zombie lie/zombie economics

victor steinbok aardvark66 at GMAIL.COM
Wed Sep 21 07:26:12 UTC 2011

Ben Zimmer might have covered this already as he's previously looked into
various "zombies". My apologies if I'm duplicating anyone else's results.

Word Spy posted "Zombie Lie" back in April, although two of the quotes were
added later. It lists "earliest" appearance on Eschaton, back in 2006:

n. A false statement that keeps getting repeated no matter how often it has
> been refuted.


> No matter how hard we try to kill them, they keep coming back to eat our
> brains.
> —Duncan Black, "Zombie Lies," Eschaton, January 20, 2006

Media Matters has a whole category of Zombie Lies that currently numbers
over 100 entries (apparently--although it's very hard to count, as current
links show up on virtually every page and are displayed in Google results).

Balloon Justice blawg lexicon has a different definition of Zombie Lie,
blaming journalists rather than politicians:

Zombie Lies--Journalism by urban legend. "No matter how hard we try to kill
> them, they keep coming back to eat our brains." May have originated with the
> proposition that Jack Abramoff gave money indiscriminately to both Democrats
> and Republicans. Others include: Al Gore claimed to have invented the
> Internet; Gov. Bob Casey was barred from the 1992 Democratic National
> Convention because he opposed abortion rights; Bill Clinton held up the
> tarmac at LAX for four hours while getting a haircut.

 UD has a tentative, unapproved definition: Lies that just won't die, no
matter what the facts are.

After a bit of creative filtering, I also found this, directly attributing
the coinage to Atrios (Duncan Black):

May 25, 2006
> Zombie Lie is a term made up by Atrios reffering to the Jack Abramoff
> scandal. (Jack Abramoff is the disgraced lobbyist who pled guilty to
> corruption charges. Abramoff was a College Republican, he gave all of his
> money to Republicans. While some of his clients gave money to Democrats,
> when he was working with them, they gave more to Republicans and less to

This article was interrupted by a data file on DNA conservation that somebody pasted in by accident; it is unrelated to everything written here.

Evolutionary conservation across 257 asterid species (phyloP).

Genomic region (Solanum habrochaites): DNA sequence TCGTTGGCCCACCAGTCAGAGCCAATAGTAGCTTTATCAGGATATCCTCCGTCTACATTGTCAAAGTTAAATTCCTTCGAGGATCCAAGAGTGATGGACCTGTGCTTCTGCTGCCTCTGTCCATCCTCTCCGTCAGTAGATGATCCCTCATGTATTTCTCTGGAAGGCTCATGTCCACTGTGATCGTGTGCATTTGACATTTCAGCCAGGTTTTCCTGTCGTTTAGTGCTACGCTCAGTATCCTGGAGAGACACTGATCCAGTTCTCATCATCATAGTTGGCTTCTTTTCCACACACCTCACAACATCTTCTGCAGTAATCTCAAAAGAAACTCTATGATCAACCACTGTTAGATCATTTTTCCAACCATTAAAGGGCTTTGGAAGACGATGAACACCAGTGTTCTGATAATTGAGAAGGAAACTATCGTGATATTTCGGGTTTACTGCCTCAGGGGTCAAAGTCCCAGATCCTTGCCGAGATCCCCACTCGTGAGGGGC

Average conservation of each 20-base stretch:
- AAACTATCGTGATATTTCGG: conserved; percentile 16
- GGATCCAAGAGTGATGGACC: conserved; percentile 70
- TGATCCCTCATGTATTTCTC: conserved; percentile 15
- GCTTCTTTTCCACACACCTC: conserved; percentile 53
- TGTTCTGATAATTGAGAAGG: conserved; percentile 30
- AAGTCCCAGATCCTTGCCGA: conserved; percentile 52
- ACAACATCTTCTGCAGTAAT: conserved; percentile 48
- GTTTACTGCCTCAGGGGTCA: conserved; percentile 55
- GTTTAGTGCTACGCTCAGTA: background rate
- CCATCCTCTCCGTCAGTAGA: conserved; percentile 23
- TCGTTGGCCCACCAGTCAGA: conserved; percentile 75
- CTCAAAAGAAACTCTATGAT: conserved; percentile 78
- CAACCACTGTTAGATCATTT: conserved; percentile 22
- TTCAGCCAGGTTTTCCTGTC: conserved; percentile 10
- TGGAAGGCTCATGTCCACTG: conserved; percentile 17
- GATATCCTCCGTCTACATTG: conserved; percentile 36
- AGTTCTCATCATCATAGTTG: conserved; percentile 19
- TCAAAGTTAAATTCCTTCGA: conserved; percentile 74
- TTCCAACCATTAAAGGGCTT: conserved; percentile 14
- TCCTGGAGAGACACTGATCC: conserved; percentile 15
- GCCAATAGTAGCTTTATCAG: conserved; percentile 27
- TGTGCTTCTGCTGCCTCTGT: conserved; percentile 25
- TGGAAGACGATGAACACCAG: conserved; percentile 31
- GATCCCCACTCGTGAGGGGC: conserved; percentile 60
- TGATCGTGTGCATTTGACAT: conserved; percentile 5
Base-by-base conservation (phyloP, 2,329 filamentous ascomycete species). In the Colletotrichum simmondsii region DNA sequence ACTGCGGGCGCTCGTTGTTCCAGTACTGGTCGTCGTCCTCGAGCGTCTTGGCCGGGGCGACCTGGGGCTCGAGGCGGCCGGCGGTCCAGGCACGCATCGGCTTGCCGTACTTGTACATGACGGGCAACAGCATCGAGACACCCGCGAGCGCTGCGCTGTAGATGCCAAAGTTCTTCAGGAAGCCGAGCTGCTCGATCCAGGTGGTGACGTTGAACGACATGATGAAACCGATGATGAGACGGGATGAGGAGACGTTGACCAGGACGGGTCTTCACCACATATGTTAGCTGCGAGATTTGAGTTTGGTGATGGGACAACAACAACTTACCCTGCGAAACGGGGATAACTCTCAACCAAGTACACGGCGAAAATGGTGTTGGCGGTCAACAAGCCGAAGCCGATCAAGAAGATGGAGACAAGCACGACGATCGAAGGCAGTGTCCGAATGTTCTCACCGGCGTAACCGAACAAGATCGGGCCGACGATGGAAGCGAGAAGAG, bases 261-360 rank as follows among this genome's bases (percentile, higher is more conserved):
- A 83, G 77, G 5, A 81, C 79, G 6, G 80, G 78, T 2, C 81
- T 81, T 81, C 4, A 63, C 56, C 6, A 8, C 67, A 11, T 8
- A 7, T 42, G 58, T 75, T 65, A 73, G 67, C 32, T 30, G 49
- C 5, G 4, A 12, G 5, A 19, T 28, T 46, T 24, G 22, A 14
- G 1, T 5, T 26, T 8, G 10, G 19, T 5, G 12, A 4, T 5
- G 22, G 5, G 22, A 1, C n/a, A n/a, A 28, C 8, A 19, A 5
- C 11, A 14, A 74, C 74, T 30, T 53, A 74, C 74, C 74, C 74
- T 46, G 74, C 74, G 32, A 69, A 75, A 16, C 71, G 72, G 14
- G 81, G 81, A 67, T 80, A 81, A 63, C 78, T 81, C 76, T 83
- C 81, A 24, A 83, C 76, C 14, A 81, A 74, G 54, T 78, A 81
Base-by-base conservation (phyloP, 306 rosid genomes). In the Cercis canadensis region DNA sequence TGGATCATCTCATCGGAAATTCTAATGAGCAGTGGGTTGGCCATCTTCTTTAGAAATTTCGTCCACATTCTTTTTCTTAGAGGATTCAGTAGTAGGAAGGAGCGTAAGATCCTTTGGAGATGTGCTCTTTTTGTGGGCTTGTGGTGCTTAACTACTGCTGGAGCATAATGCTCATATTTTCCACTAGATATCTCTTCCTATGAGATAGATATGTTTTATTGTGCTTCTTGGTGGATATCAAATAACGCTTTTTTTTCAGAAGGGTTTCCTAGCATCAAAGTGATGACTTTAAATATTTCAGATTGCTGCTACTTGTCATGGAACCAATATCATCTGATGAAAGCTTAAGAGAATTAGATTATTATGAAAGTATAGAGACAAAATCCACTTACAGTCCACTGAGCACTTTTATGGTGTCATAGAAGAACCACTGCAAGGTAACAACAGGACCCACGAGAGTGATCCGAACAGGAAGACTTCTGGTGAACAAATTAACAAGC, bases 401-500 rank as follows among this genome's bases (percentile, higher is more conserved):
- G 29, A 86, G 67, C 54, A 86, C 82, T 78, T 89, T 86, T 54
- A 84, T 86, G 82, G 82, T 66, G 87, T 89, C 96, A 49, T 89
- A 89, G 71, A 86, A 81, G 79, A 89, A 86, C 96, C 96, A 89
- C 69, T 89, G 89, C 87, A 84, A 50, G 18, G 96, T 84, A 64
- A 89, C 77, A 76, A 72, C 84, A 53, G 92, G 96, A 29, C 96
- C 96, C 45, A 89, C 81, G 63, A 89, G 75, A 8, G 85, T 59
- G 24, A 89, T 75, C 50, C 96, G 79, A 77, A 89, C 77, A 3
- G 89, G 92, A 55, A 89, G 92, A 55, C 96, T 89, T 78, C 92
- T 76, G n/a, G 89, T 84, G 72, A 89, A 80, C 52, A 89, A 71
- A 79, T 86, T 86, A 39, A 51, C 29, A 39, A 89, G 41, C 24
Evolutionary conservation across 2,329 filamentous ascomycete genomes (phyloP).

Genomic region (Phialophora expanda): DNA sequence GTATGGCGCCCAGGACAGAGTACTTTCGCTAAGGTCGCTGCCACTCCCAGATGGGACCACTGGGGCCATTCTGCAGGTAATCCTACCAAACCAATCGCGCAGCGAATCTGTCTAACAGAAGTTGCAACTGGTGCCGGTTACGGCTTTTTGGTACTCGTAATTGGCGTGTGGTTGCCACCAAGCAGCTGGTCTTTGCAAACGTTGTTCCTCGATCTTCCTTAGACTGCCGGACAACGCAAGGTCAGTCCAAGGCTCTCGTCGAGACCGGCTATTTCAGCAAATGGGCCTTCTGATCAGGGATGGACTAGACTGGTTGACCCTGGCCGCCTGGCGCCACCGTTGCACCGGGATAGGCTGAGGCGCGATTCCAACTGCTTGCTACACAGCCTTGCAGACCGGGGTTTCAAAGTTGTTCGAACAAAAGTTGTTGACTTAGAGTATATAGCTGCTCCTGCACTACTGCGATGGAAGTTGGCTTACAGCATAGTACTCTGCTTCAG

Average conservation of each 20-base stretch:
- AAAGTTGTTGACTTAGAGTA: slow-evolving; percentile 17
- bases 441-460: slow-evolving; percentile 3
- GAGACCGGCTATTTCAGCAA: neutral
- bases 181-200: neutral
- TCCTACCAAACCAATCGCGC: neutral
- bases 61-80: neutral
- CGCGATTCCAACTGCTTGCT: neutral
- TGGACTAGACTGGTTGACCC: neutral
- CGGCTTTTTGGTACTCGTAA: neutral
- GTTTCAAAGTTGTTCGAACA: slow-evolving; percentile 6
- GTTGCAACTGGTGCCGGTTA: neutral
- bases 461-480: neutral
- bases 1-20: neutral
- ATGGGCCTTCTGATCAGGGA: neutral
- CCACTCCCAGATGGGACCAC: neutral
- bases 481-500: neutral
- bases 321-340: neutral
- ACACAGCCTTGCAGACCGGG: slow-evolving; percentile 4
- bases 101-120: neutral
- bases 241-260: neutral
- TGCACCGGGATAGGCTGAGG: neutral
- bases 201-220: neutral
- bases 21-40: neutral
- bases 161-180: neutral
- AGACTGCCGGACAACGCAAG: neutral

> Democrats than they had in the past. So newspeople and pundits like to say
> that Abramoff gave money to both Republicans and Democrats; that this is a
> bipartisan scandal. But he didn't. And it's not.) No matter how many times
> that you prove that Abramoff gave money ONLY TO REPUBLICANS, people keep
> coming back with "Abramoff gave money to both parties". It keeps coming
> back, you cannot kill it.

It's very tempting to accept this, as this is only a few months following
the "earliest" Atrios post.

Google gives a total of about 22K raw ghits for /exact/ phrase. Virtually
all come from liberal and progressive blogs or those quoting these sources.
The Atlantic, Mother Jones and Columbia Journalism Review have accepted the
usage as idiomatic.

The Big Picture economics blog expands this to Zombie Economics (including
"supply-side economics"). [ http://www.ritholtz.com/blog/ ]

Princeton UP has just published a book with the same title:
Zombie Economics: How Dead Ideas Still Walk among Us.

There is another "Zombie Economics" book on personal finance [
http://goo.gl/Av8Tc ], but this one is unrelated to the topic at hand.

The earliest (dated) mention of Zombie Economics that I found was by Thomas
Palley on his blog on January 15, 2007:

Zombie Economics: The Myth of the Twin Deficits. January 15th, 2007 at 4:48

> This is pure nonsense. The twin deficit hypothesis is a classic case of
> zombie economics, refusing to die despite powerful contrary empirical
> evidence and theoretical argument.

Paul Krugman has used both Zombie Lie and Zombie Economics in 2010, giving
both of them a jolt of popularity.


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